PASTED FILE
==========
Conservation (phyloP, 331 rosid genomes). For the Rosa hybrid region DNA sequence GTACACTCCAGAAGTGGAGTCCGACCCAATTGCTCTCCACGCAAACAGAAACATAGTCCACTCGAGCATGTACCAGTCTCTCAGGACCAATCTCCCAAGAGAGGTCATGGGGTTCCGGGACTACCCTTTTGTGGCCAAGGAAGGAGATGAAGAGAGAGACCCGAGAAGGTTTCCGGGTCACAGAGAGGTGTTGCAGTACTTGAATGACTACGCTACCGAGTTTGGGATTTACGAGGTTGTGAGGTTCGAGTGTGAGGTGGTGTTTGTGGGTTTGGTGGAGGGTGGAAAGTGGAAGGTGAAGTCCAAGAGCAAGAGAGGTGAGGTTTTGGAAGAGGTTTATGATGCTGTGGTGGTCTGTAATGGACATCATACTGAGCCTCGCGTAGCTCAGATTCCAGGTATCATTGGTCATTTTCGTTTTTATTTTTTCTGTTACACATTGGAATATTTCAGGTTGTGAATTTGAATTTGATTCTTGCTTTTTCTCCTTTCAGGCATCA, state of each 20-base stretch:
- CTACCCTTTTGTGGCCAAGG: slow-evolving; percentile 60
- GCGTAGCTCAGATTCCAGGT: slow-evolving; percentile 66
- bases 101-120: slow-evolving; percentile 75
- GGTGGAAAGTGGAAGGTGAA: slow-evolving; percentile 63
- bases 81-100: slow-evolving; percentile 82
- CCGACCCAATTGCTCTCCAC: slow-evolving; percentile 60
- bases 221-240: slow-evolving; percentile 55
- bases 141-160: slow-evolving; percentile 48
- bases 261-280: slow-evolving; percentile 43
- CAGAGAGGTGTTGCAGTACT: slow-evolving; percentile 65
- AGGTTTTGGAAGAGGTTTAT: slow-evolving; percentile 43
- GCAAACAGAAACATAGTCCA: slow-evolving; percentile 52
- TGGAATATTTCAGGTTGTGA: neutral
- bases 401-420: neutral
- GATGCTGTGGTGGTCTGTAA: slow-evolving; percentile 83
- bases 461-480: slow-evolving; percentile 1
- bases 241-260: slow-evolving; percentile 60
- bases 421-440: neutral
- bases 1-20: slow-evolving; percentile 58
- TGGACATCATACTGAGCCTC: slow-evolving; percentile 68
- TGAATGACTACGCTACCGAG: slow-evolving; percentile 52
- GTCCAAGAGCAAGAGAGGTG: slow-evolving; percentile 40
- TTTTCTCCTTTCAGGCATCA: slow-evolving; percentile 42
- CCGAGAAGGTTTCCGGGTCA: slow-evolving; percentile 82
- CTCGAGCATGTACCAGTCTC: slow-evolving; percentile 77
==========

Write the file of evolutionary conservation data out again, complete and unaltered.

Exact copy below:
Conservation (phyloP, 331 rosid genomes). For the Rosa hybrid region DNA sequence GTACACTCCAGAAGTGGAGTCCGACCCAATTGCTCTCCACGCAAACAGAAACATAGTCCACTCGAGCATGTACCAGTCTCTCAGGACCAATCTCCCAAGAGAGGTCATGGGGTTCCGGGACTACCCTTTTGTGGCCAAGGAAGGAGATGAAGAGAGAGACCCGAGAAGGTTTCCGGGTCACAGAGAGGTGTTGCAGTACTTGAATGACTACGCTACCGAGTTTGGGATTTACGAGGTTGTGAGGTTCGAGTGTGAGGTGGTGTTTGTGGGTTTGGTGGAGGGTGGAAAGTGGAAGGTGAAGTCCAAGAGCAAGAGAGGTGAGGTTTTGGAAGAGGTTTATGATGCTGTGGTGGTCTGTAATGGACATCATACTGAGCCTCGCGTAGCTCAGATTCCAGGTATCATTGGTCATTTTCGTTTTTATTTTTTCTGTTACACATTGGAATATTTCAGGTTGTGAATTTGAATTTGATTCTTGCTTTTTCTCCTTTCAGGCATCA, state of each 20-base stretch:
- CTACCCTTTTGTGGCCAAGG: slow-evolving; percentile 60
- GCGTAGCTCAGATTCCAGGT: slow-evolving; percentile 66
- bases 101-120: slow-evolving; percentile 75
- GGTGGAAAGTGGAAGGTGAA: slow-evolving; percentile 63
- bases 81-100: slow-evolving; percentile 82
- CCGACCCAATTGCTCTCCAC: slow-evolving; percentile 60
- bases 221-240: slow-evolving; percentile 55
- bases 141-160: slow-evolving; percentile 48
- bases 261-280: slow-evolving; percentile 43
- CAGAGAGGTGTTGCAGTACT: slow-evolving; percentile 65
- AGGTTTTGGAAGAGGTTTAT: slow-evolving; percentile 43
- GCAAACAGAAACATAGTCCA: slow-evolving; percentile 52
- TGGAATATTTCAGGTTGTGA: neutral
- bases 401-420: neutral
- GATGCTGTGGTGGTCTGTAA: slow-evolving; percentile 83
- bases 461-480: slow-evolving; percentile 1
- bases 241-260: slow-evolving; percentile 60
- bases 421-440: neutral
- bases 1-20: slow-evolving; percentile 58
- TGGACATCATACTGAGCCTC: slow-evolving; percentile 68
- TGAATGACTACGCTACCGAG: slow-evolving; percentile 52
- GTCCAAGAGCAAGAGAGGTG: slow-evolving; percentile 40
- TTTTCTCCTTTCAGGCATCA: slow-evolving; percentile 42
- CCGAGAAGGTTTCCGGGTCA: slow-evolving; percentile 82
- CTCGAGCATGTACCAGTCTC: slow-evolving; percentile 77